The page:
The RTS learns how the influential indie helped reinvent entertainment genres.
Over the past couple of decades, production company Monkey has made some of TV’s most innovative entertainment shows. Love or loathe it, no one can doubt the pioneering success of, say, Made in Chelsea. It’s a show that, along with Lime Pictures’ The Only Way Is Essex, rewrote the script for reality television.
Monkey, aka Monkey Kingdom, celebrates its 21st birthday this year. The indie’s founders, Will Macdonald and David Granger, had previously run Chris Evans’s production company, Ginger Television. In the mid-1990s, Macdonald even found fleeting on-screen fame as Evans’s sidekick on Channel 4’s boundary-pushing TFI Friday.
However, Ginger, which was sold to the Scottish Media Group (later STV) in 2000, was “coming apart”, recalled Macdonald.
He and Granger had enjoyed their autonomy at Ginger and wanted to keep it. The duo told the RTS that, although they had been successful at getting ideas such as Don’t Forget Your Toothbrush on TV, they were less sure about how to set up an indie.
“I’d love to say there was a master plan but, like all good things, it was by default,” admitted Macdonald. Monkey “started off with me and [Granger] on a park bench, and we bumbled our way through setting up the company”.
Monkey’s first success – the hidden-camera show Make My Day, for Channel 4 – gave unsuspecting people the greatest day of their lives, whether it was fulfilling a long-held dream or meeting a celebrity hero.
“The show is a really good reflection… of the sort of television we like to make,” said Granger. “It’s a mischievous format, it plays in real life and it does a lot with talent. We were told it was impossible [to make].”
‘Posh people were always lambasted on TV… but the people we were seeing were cool and interesting’
Another early series, Channel 5 prank show Swag, tempted the public to commit a crime and then gave them their comeuppance; the action was again filmed on hidden cameras. The idea came from work associate – and movie director – Guy Ritchie, who had witnessed thieves making off with a bike belonging to his then wife, Madonna.
Made in Chelsea, which made its debut on E4 in 2011, gave Monkey its first big hit. “We had this idea for a show called ‘Daddy’s Little Princess’,” recalled Macdonald, based on a young woman who did her supermarket shop in a speedboat.
“Posh people were always lambasted on television – no one liked them, they were always portrayed as idiots, but the people we were seeing were cool and interesting,” said Granger. “We made the decision to [film their] love lives, relationships and friendships – and not have them just waving [their] money… in the face of the viewer…. People did warm to them massively and, 10 years later, it’s still going, and stronger than ever.”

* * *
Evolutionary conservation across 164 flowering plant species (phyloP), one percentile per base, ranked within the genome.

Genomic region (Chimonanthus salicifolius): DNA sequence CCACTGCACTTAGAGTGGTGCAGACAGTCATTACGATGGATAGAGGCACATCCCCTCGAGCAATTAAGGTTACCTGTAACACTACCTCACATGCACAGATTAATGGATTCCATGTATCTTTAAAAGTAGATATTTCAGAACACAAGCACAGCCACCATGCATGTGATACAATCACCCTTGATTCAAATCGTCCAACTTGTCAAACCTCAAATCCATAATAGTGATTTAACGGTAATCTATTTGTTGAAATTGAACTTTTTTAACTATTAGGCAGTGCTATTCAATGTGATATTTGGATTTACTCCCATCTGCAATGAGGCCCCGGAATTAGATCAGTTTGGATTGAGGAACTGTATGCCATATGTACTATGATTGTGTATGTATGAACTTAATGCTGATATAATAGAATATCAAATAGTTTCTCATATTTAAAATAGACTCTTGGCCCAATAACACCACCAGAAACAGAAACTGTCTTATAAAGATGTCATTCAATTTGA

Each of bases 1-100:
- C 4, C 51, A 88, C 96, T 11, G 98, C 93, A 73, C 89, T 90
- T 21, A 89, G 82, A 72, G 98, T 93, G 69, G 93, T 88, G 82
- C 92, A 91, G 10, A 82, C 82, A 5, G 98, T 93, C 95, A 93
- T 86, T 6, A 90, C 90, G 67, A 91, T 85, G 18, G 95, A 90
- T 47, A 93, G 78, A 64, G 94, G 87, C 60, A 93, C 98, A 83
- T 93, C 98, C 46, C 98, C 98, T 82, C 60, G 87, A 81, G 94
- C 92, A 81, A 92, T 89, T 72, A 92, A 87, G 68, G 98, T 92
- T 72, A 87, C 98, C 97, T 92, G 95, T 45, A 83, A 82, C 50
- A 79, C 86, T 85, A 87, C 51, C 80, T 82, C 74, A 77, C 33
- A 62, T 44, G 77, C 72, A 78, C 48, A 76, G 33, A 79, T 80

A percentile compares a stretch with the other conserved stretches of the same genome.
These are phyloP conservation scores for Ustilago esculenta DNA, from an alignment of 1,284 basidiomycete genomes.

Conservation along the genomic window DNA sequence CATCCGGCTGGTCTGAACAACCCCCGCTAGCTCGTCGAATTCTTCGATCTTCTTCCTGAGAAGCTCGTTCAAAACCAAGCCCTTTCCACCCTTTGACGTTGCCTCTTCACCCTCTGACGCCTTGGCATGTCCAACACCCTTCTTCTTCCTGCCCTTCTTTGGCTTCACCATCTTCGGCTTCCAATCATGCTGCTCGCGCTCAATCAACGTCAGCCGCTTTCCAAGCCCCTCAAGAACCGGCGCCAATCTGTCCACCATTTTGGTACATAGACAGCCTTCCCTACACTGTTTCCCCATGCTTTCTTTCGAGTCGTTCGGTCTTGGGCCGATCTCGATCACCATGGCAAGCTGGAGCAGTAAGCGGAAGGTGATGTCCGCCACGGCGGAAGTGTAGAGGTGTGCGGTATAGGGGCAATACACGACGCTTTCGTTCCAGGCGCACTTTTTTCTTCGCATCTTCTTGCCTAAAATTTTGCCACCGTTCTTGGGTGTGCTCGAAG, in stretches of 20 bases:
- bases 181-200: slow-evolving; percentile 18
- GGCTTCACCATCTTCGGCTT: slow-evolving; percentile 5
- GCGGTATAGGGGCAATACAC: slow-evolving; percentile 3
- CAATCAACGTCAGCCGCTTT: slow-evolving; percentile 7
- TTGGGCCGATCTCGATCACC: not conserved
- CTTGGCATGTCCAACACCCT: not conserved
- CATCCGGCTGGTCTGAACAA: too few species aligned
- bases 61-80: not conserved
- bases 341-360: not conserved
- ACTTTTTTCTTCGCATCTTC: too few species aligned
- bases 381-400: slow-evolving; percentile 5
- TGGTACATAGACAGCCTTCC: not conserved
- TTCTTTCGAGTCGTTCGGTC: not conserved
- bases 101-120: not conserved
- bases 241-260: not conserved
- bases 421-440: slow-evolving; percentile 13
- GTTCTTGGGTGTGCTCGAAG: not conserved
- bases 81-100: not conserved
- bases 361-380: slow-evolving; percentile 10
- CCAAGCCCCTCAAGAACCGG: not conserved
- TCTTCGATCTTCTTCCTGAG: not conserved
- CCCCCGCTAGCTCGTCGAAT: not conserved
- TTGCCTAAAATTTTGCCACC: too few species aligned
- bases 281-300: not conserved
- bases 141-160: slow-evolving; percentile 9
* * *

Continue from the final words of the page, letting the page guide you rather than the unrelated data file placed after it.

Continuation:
Since their time at Ginger, Macdonald and Granger had sold formats and made shows in the US. But, a decade into Monkey’s life, frustration with interference from US partners was growing. “Every time we sold a show out there, we had to co-produce it with another company. That’s not always ideal,” said Macdonald.
The experience on one show in particular, Man vs Cartoon (in which scientists tried to recreate Wile E Coyote’s ridiculous contraptions from Looney Tunes), was particularly irritating. “We handed it over to this American producer and it didn’t really work. We started to realise that we needed to be as creative and involved as we are here.” In 2010, Monkey was acquired by NBCUniversal International Studios, which, Macdonald says, gave the indie creative control over its shows in the US.
Over the past decade, Monkey has continued to thrive, producing the RTS award-winning The Real Housewives of Cheshire and Don’t Hate the Playaz.
Its newest series is Sky One’s Dating No Filter, based on a show that first aired on E! in the US. The result is something like the love child of Gogglebox and First Dates, and features pairs of comics commentating on blind dates.
The comedians include Josh Widdicombe, Tom Allen, Joel Dommett and Judi Love, with the latter two appearing at the RTS event. “You’re sat down with your friend, taking the mick. I literally do that when I watch First Dates anyway. That’s what’s beautiful about the format – it’s simple,” said Dommett.
“The dynamic of the pairings is really important.… We wanted people who had established relationships and, frankly, could take the piss out of each other as well. The self-deprecation and honesty around disastrous dates is really important because we’ve all had them,” added Granger.
Dating No Filter and Monkey’s other shows have continued to be made during the Covid-19 lockdowns. “We’ve learned that we’re incredibly resilient,” said Samantha Lawrence, who joined the indie as Managing Director in 2017. “The three of us are not very good at not working and making shows. For our own sanity, we had to keep going.”
As Monkey enters its third decade, Macdonald is hoping to make “big series on big networks” for a media world that, he says, is consolidating into “fewer, bigger, better” outfits.
The large US streamers, he added, are creating global markets for shows: “Some shows we’re making in the UK for the UK and some shows in the US for the US, but we’re also thinking how we can [bring them together].
“There are also some shows that we’re still determined to make that sit on scraps of paper from 20 years ago because, in the end, a good idea needs to find the right time.”
Report by Matthew Bell. The RTS event ‘Monkey: 21 in 2021’ was held on 18 March and chaired by journalist Caroline Frost.